Many an old joke is based on the notion that the difference between a professional and an amateur is that the pro says, “First, let’s settle on a price.”

To some extent that’s true. There are any number of scam artists about these days who try to get artwork for free. After an illustrator has been burnt a few times, he knows to first settle on price.

That said, settling on a price can also help out the buyer. Nothing is as frustrating as thinking you have an artist to create the book cover you’ve dreamed of having, only to discover that the asking price is out of the ballpark in terms of your budget.

Sometimes charges will be broken into two parts. The first part will be a fixed price for some sketches to get the basic design in place, plus a final illustration for the book cover. The second tier of charges will be an hourly rate for additional changes in the original, finished illustration, or for additional illustrations should the publisher decide the original concept doesn’t work.

This two tier system protects buyers who have a good notion of what they want going into a project (which gives them the lower fixed price), while allowing for those souls who aren’t so sure to eventually get what they want, albeit at a slightly higher price. (Obviously if a publisher has a good cover concept going into the project, they’re going to save money.)

The Magical Contact by Duncan Long

The other mark of a pro illustrator is that he’ll use a contract. Contracts protect all parties involved. And remember that contracts are never written in stone; if there’s something you don’t like in a contract, you can always negotiate to have it changed.

The big plus with a contract is that it spells out who gets what and for how much. The publisher knows just what rights he’s getting and for how much.

In the US at least, the creator of art (or other copyrightable work) is in the catbird seat when no contract has been written. In the courtroom, all rights are assumed to belong to the artist. If you’re publishing and the artist you’re hiring doesn’t offer you a contract, ask for it. Otherwise you may find that the rights you thought you purchased are in doubt. That can get expensive in today’s lawsuit-enabling society.

What prices are reasonable?

Well, generally you get what you pay for. And sadly many self-publishers try to cut corners with a cheap cover – and never sell many books because of the cheap appearance of the cover.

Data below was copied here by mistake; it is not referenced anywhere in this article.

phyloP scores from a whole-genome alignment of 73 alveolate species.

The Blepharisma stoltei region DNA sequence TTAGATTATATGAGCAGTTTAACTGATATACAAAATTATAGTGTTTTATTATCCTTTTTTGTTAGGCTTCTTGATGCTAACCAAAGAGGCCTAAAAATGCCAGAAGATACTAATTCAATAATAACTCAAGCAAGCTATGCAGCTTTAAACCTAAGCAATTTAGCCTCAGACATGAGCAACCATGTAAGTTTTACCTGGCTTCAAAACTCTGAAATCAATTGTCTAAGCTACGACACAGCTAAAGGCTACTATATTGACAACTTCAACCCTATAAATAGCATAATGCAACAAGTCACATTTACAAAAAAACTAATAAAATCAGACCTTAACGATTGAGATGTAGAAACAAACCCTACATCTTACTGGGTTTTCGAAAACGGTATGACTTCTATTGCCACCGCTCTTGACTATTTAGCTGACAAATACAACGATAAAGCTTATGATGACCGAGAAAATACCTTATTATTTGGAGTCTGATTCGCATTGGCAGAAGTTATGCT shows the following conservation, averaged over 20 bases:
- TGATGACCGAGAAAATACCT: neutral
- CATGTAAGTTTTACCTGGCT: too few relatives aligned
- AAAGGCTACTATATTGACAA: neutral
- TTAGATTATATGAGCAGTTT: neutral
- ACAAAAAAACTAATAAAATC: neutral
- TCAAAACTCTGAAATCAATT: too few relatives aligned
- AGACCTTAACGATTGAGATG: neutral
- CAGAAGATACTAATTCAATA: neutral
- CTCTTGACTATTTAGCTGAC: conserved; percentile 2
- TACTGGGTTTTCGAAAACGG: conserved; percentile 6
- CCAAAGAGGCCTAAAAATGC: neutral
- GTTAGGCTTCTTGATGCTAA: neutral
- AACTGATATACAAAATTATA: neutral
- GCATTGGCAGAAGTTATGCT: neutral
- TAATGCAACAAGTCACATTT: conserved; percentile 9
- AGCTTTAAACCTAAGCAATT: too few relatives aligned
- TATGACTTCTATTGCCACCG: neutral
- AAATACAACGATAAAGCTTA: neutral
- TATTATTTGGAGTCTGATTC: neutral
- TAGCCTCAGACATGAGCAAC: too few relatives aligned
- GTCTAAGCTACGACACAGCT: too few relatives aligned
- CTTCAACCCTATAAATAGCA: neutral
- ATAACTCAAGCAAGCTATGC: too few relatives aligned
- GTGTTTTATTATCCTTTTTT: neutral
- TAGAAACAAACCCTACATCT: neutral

If someone is offering cover artwork for very little, chances are it will be stock art or something that will look less than professional on your book cover. And it will hurt your sales.

That said, here are some good ballpark costs when looking for quality illustrators (these numbers are based on the average going rates paid by major publishers in the USA, as of 2009):

Full-color cover illustration: $1,000-$3,000 US
Black and White cover or interior illustration: $1,500-$4,000 US
Illustrations for a children’s book: $3,000-$12,000 US

These prices will generally be flat fees – but with books by established authors, they may sometimes may be paid as an advance on royalties, (that is, the artist will get the fee but may be due additional money should the book become a run-away best seller, the additional money being a percentage of the amount made on the sale of each copy of the title). If the book fails to make enough sales to counter-balance the advance paid to the artist, the illustrator gets to keep the entire advance without returning any money to the publisher.

In my experience, not many book cover projects sink in the harbor. But on occasion a cover just doesn’t work out, the publisher runs out of cash, or other misfortunes occur and the project crumbles apart halfway through. In such a case, the artist will generally keep half the amount he was to be paid as his “kill fee” for the project, and all the rights to the artwork produced will revert back to the artist. Traditionally the kill fee is half the total payment that was to be made to the artist. However it is better to outline the amount in the contract to prevent any misunderstandings.

A professional book cover artist can give a publisher a big edge on the competition. People do judge a book by its cover, and a professional-looking cover can be very important, especially for self publishing authors, or small presses competing against large, established publishing houses.

OK… Now I’m hoping you’ll take a look at my my book cover illustrations portfolio. Then we can talk prices.